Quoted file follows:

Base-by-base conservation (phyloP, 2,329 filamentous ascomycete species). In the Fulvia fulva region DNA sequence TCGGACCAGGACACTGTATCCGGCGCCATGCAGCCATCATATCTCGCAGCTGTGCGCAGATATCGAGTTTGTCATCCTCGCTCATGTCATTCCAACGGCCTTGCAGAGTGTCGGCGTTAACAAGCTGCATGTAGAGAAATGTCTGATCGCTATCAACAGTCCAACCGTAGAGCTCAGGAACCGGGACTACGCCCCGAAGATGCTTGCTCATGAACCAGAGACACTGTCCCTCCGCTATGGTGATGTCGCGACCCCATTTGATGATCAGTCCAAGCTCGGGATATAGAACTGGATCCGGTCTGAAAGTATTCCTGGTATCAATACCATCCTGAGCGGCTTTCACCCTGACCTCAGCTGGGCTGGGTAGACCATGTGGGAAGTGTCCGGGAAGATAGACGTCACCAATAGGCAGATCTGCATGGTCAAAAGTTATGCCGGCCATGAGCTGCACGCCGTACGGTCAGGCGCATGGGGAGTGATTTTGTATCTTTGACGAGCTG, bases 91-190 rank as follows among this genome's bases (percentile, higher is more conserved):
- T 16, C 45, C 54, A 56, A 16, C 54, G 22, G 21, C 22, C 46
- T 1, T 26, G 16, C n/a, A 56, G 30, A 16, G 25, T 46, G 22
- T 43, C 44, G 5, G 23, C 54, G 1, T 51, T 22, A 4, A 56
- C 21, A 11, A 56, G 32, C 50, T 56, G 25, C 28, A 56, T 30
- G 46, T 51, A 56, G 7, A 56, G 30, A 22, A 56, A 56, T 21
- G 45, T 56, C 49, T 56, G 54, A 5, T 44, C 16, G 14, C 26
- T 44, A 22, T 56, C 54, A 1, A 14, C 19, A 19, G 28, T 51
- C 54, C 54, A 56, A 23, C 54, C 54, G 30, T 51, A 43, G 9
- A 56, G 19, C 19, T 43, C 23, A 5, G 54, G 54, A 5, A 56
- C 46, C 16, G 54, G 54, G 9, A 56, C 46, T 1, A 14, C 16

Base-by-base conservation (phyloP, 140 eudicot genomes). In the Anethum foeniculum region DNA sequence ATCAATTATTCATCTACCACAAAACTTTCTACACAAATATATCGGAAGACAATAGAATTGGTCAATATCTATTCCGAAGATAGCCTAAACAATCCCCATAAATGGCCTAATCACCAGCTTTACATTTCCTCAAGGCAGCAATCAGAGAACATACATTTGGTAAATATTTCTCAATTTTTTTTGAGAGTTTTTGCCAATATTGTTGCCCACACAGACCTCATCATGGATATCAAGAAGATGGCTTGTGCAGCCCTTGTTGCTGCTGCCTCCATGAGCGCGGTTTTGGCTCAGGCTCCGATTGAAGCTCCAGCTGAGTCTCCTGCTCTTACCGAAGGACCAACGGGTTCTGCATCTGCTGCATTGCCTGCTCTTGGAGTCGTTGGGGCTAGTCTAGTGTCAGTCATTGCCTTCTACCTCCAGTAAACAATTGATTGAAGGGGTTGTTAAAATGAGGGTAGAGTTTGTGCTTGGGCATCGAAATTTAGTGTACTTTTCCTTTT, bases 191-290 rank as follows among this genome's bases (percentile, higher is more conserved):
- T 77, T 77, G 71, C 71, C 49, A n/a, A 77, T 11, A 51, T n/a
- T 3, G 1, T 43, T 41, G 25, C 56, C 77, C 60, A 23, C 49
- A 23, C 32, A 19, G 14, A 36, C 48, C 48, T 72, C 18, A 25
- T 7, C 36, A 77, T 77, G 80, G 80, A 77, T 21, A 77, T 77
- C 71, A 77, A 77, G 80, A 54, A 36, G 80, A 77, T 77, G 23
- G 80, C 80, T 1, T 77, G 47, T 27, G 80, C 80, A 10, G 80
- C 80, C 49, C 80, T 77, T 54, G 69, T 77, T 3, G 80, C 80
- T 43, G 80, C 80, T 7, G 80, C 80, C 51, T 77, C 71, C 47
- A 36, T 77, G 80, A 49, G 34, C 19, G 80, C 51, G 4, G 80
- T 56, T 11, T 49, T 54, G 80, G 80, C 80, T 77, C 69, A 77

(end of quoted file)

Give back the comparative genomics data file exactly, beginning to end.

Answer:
Base-by-base conservation (phyloP, 2,329 filamentous ascomycete species). In the Fulvia fulva region DNA sequence TCGGACCAGGACACTGTATCCGGCGCCATGCAGCCATCATATCTCGCAGCTGTGCGCAGATATCGAGTTTGTCATCCTCGCTCATGTCATTCCAACGGCCTTGCAGAGTGTCGGCGTTAACAAGCTGCATGTAGAGAAATGTCTGATCGCTATCAACAGTCCAACCGTAGAGCTCAGGAACCGGGACTACGCCCCGAAGATGCTTGCTCATGAACCAGAGACACTGTCCCTCCGCTATGGTGATGTCGCGACCCCATTTGATGATCAGTCCAAGCTCGGGATATAGAACTGGATCCGGTCTGAAAGTATTCCTGGTATCAATACCATCCTGAGCGGCTTTCACCCTGACCTCAGCTGGGCTGGGTAGACCATGTGGGAAGTGTCCGGGAAGATAGACGTCACCAATAGGCAGATCTGCATGGTCAAAAGTTATGCCGGCCATGAGCTGCACGCCGTACGGTCAGGCGCATGGGGAGTGATTTTGTATCTTTGACGAGCTG, bases 91-190 rank as follows among this genome's bases (percentile, higher is more conserved):
- T 16, C 45, C 54, A 56, A 16, C 54, G 22, G 21, C 22, C 46
- T 1, T 26, G 16, C n/a, A 56, G 30, A 16, G 25, T 46, G 22
- T 43, C 44, G 5, G 23, C 54, G 1, T 51, T 22, A 4, A 56
- C 21, A 11, A 56, G 32, C 50, T 56, G 25, C 28, A 56, T 30
- G 46, T 51, A 56, G 7, A 56, G 30, A 22, A 56, A 56, T 21
- G 45, T 56, C 49, T 56, G 54, A 5, T 44, C 16, G 14, C 26
- T 44, A 22, T 56, C 54, A 1, A 14, C 19, A 19, G 28, T 51
- C 54, C 54, A 56, A 23, C 54, C 54, G 30, T 51, A 43, G 9
- A 56, G 19, C 19, T 43, C 23, A 5, G 54, G 54, A 5, A 56
- C 46, C 16, G 54, G 54, G 9, A 56, C 46, T 1, A 14, C 16

Base-by-base conservation (phyloP, 140 eudicot genomes). In the Anethum foeniculum region DNA sequence ATCAATTATTCATCTACCACAAAACTTTCTACACAAATATATCGGAAGACAATAGAATTGGTCAATATCTATTCCGAAGATAGCCTAAACAATCCCCATAAATGGCCTAATCACCAGCTTTACATTTCCTCAAGGCAGCAATCAGAGAACATACATTTGGTAAATATTTCTCAATTTTTTTTGAGAGTTTTTGCCAATATTGTTGCCCACACAGACCTCATCATGGATATCAAGAAGATGGCTTGTGCAGCCCTTGTTGCTGCTGCCTCCATGAGCGCGGTTTTGGCTCAGGCTCCGATTGAAGCTCCAGCTGAGTCTCCTGCTCTTACCGAAGGACCAACGGGTTCTGCATCTGCTGCATTGCCTGCTCTTGGAGTCGTTGGGGCTAGTCTAGTGTCAGTCATTGCCTTCTACCTCCAGTAAACAATTGATTGAAGGGGTTGTTAAAATGAGGGTAGAGTTTGTGCTTGGGCATCGAAATTTAGTGTACTTTTCCTTTT, bases 191-290 rank as follows among this genome's bases (percentile, higher is more conserved):
- T 77, T 77, G 71, C 71, C 49, A n/a, A 77, T 11, A 51, T n/a
- T 3, G 1, T 43, T 41, G 25, C 56, C 77, C 60, A 23, C 49
- A 23, C 32, A 19, G 14, A 36, C 48, C 48, T 72, C 18, A 25
- T 7, C 36, A 77, T 77, G 80, G 80, A 77, T 21, A 77, T 77
- C 71, A 77, A 77, G 80, A 54, A 36, G 80, A 77, T 77, G 23
- G 80, C 80, T 1, T 77, G 47, T 27, G 80, C 80, A 10, G 80
- C 80, C 49, C 80, T 77, T 54, G 69, T 77, T 3, G 80, C 80
- T 43, G 80, C 80, T 7, G 80, C 80, C 51, T 77, C 71, C 47
- A 36, T 77, G 80, A 49, G 34, C 19, G 80, C 51, G 4, G 80
- T 56, T 11, T 49, T 54, G 80, G 80, C 80, T 77, C 69, A 77